In Jia Tolentino’s 2019 New Yorker article ‘The Age of Instagram Face’, celebrity makeup artist Colby Smith estimated that “ninety-five per cent of the most-followed people on Instagram use FaceTune, easily”.
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In 2015, Snapchat filters were released; people could filter their selfies with cutesy puppy ears and cat eyes. We became gradually more accustomed to seeing polished, poreless faces on our screens. Blemishes were filtered out, cheekbones were raised, lips were plumped. In her article, Jia Tolentino describes the uniform features influencers have adopted: “The face is distinctly white but ambiguously ethnic […] catlike eyes and long, cartoonish lashes; it has a small, neat nose and full, lush lips.”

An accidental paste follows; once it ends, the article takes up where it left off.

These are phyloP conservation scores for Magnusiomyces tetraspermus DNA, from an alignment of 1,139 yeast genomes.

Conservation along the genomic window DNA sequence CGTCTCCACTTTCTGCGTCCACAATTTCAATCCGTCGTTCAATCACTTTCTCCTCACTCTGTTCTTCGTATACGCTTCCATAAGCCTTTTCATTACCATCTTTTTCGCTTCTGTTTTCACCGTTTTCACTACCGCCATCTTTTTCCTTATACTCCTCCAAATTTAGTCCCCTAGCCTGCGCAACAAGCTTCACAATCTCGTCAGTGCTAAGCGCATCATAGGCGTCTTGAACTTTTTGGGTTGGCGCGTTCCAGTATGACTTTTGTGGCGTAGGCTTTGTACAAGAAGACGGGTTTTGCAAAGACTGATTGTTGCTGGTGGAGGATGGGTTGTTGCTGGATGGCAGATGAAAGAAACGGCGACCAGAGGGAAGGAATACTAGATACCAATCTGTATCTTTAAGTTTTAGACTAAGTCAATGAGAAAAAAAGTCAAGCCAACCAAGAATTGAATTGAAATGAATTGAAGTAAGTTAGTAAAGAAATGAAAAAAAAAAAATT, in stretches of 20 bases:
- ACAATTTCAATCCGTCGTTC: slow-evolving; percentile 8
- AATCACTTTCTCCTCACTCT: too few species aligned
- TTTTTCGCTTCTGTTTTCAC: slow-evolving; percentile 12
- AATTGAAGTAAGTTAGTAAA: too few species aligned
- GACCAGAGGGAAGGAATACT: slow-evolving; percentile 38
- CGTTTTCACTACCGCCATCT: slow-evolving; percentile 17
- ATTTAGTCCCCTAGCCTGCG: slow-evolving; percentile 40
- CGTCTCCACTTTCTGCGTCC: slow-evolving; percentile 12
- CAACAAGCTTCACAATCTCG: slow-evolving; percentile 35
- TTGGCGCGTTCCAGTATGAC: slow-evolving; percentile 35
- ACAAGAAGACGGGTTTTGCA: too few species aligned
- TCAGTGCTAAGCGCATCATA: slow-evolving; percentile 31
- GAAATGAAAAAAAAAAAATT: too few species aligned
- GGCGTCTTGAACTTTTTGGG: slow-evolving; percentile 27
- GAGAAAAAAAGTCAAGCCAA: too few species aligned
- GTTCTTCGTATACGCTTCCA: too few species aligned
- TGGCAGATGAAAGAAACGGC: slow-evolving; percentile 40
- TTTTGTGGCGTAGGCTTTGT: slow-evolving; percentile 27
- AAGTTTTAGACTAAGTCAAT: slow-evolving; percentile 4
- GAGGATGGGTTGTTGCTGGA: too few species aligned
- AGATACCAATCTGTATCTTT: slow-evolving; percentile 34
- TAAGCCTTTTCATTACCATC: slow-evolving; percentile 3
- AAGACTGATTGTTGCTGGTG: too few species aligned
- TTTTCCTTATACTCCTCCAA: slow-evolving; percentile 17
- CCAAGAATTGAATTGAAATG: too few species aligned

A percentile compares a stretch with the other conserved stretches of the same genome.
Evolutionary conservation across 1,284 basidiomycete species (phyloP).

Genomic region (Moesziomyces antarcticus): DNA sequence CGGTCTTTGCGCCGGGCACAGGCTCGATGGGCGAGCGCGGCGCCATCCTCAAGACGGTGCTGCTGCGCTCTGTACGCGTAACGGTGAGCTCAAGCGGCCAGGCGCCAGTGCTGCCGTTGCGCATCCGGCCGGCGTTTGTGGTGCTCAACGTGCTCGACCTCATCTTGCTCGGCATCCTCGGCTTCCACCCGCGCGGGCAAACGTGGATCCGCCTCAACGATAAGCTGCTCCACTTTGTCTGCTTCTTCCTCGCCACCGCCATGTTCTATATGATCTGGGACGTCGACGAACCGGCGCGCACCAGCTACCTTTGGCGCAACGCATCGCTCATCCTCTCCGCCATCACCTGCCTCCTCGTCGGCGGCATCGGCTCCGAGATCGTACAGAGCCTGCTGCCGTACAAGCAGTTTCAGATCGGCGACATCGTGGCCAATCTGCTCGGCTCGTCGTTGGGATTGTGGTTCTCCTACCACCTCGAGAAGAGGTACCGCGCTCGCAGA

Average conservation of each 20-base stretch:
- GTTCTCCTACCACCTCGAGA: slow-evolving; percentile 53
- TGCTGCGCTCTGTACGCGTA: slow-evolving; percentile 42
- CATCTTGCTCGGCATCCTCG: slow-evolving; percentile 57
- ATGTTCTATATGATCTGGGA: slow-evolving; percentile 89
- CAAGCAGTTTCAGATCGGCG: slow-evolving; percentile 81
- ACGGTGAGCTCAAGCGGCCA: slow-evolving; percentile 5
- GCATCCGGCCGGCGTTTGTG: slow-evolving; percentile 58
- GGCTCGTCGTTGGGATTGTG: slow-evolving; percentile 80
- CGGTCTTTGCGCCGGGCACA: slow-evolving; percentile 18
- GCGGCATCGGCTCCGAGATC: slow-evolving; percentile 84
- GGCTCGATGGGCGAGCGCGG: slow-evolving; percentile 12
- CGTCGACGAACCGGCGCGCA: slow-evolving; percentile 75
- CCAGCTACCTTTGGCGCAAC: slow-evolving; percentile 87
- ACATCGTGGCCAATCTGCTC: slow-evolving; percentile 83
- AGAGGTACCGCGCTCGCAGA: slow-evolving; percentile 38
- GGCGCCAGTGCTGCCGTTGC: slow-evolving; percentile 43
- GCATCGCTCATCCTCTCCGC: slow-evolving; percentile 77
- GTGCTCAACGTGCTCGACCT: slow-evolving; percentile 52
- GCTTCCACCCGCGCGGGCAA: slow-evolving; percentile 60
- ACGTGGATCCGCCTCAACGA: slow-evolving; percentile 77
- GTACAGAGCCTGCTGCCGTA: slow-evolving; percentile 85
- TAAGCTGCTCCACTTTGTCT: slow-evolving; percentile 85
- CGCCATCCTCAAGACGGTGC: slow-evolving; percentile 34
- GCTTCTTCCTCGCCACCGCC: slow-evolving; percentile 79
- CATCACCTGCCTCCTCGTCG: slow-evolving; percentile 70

The desired look presented across Instagram blends into one homogenous face, vaguely resembling Kylie Jenner, Ariana Grande or Emily Ratajkowski. Naturally, this impacts the beauty standard that women are expected to live up to. There’s been a huge surge in the popularity of nonsurgical procedures like Botox and fillers, particularly among young people. Over half (51%) of women aged 16–29 would consider getting similar work done now or in the future.
With the increase in self-employment in the 2010s, came a new brand of millennial — the multihyphenate, or ‘slashie’. These people who have multiple sources of income are often creatives. So started the need for a ‘personal brand’. The intended purpose of social media — connecting with friends and exploring topics that interest us — became blurred with business pursuits. For many, Instagram is no longer about sharing pictures of your dog or a group selfie with your mates, it’s about showcasing your skills, products or potential.